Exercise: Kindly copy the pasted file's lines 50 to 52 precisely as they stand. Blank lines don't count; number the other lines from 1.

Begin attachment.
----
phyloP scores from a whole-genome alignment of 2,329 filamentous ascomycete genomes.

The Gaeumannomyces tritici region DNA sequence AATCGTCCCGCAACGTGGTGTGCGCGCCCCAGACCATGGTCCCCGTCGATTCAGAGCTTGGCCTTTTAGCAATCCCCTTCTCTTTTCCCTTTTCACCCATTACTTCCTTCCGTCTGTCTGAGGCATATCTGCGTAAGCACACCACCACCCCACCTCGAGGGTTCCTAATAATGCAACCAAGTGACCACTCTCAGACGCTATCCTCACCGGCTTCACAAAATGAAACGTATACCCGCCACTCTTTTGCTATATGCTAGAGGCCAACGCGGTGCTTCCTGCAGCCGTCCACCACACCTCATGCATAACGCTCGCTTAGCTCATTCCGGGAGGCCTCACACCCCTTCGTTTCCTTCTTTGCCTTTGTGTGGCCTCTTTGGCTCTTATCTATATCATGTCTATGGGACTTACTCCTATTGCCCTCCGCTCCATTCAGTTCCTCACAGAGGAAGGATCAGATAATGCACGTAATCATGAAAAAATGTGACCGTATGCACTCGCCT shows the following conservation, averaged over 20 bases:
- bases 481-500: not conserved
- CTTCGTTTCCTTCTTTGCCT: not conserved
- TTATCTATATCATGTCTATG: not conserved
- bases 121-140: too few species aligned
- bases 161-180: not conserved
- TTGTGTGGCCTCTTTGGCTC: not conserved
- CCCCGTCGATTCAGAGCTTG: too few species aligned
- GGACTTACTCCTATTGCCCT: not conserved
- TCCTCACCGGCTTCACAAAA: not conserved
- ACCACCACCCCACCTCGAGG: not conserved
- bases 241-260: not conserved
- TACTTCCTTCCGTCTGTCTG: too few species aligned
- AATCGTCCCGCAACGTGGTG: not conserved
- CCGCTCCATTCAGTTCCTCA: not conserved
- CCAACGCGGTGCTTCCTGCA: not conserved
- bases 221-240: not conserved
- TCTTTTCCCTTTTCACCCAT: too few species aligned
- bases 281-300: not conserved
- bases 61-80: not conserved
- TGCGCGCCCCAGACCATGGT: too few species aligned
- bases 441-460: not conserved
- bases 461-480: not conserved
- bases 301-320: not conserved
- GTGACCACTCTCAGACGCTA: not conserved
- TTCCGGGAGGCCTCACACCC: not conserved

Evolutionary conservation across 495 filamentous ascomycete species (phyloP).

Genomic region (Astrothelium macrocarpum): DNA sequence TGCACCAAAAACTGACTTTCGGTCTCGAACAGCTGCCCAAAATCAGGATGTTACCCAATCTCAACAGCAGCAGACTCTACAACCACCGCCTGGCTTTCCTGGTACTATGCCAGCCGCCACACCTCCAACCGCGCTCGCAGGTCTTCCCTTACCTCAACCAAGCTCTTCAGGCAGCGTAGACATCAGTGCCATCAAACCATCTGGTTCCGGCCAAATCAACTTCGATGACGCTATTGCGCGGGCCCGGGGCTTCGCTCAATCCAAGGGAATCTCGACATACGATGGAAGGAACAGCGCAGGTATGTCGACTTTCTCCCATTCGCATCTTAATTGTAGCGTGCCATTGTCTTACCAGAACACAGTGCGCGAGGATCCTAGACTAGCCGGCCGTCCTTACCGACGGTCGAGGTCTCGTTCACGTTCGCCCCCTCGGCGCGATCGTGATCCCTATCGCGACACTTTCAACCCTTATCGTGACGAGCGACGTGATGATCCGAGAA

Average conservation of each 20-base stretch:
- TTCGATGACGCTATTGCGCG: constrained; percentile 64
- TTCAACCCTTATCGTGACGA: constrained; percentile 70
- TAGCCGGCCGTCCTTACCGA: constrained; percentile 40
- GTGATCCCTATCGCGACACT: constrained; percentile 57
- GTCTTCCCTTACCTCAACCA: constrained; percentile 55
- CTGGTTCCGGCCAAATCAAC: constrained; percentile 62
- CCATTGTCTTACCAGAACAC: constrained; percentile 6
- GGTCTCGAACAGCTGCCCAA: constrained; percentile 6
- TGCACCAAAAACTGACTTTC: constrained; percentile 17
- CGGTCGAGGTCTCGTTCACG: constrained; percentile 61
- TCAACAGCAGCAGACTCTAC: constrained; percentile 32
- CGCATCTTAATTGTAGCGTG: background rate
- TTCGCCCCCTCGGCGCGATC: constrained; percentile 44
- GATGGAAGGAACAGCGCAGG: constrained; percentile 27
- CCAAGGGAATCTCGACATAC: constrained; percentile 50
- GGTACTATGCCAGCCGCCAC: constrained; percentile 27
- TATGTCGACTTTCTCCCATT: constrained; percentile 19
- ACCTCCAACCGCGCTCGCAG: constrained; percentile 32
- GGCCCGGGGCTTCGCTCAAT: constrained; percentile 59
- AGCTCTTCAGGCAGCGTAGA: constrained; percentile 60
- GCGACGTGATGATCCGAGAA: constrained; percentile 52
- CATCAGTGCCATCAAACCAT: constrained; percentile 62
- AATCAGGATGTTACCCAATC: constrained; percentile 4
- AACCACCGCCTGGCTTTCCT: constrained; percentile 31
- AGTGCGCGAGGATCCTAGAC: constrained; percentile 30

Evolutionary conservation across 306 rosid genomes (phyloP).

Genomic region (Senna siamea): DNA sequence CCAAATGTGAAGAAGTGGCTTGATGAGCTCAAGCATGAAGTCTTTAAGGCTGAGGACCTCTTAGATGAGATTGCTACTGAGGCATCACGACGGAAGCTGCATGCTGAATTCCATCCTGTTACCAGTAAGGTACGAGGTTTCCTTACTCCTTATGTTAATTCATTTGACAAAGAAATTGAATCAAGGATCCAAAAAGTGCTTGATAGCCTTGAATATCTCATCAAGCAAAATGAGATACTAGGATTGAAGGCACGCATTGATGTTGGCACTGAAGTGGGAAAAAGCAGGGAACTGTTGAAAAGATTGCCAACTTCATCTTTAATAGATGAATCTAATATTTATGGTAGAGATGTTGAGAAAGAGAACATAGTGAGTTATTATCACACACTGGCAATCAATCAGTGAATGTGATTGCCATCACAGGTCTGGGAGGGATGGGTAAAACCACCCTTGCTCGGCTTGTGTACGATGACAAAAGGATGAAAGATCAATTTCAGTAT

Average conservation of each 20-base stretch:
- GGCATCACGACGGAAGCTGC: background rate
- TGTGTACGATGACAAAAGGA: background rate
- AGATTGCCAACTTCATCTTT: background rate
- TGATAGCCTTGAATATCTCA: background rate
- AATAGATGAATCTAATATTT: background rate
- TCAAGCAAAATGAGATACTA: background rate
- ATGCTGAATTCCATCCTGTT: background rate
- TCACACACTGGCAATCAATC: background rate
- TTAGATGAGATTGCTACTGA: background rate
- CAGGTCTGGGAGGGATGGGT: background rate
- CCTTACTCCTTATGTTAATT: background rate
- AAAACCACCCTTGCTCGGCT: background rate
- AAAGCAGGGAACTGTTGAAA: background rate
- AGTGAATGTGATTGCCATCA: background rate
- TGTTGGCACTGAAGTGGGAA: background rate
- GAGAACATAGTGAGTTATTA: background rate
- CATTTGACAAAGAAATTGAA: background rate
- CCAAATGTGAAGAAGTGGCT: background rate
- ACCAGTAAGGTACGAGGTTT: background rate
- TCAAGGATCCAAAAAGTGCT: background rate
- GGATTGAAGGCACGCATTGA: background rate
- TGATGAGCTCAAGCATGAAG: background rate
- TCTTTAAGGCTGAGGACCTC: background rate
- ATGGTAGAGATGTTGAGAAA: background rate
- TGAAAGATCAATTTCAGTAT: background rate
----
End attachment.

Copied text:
- AGCTCTTCAGGCAGCGTAGA: constrained; percentile 60
- GCGACGTGATGATCCGAGAA: constrained; percentile 52
- CATCAGTGCCATCAAACCAT: constrained; percentile 62